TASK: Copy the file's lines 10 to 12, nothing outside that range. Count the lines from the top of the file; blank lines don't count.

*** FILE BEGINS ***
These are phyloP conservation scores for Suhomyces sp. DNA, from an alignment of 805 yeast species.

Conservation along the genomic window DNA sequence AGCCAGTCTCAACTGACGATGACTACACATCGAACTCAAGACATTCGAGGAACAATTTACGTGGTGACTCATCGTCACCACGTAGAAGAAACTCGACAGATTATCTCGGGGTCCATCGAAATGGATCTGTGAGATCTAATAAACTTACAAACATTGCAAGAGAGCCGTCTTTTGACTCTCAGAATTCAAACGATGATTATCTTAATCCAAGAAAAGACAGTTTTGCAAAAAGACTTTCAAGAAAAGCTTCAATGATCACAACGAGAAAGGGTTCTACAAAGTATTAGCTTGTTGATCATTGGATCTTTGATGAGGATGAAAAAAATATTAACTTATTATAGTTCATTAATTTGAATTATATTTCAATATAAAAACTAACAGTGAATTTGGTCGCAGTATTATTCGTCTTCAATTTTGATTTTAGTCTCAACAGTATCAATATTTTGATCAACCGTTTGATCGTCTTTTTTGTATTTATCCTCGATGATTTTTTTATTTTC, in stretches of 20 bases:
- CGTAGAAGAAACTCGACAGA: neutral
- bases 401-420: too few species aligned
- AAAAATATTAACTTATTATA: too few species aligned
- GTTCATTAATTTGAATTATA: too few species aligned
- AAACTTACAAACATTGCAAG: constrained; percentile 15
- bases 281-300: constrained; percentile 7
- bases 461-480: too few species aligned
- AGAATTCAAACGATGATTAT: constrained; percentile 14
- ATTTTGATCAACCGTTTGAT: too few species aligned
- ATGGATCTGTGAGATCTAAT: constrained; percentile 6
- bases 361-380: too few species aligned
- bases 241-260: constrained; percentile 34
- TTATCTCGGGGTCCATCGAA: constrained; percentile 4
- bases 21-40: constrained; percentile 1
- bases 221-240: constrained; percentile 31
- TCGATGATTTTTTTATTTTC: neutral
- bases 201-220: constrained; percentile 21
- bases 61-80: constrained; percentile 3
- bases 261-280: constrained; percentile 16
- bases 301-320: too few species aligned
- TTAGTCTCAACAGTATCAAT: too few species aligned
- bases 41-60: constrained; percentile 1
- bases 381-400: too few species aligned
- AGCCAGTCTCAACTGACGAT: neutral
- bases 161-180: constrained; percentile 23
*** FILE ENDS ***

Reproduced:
- AGAATTCAAACGATGATTAT: constrained; percentile 14
- ATTTTGATCAACCGTTTGAT: too few species aligned
- ATGGATCTGTGAGATCTAAT: constrained; percentile 6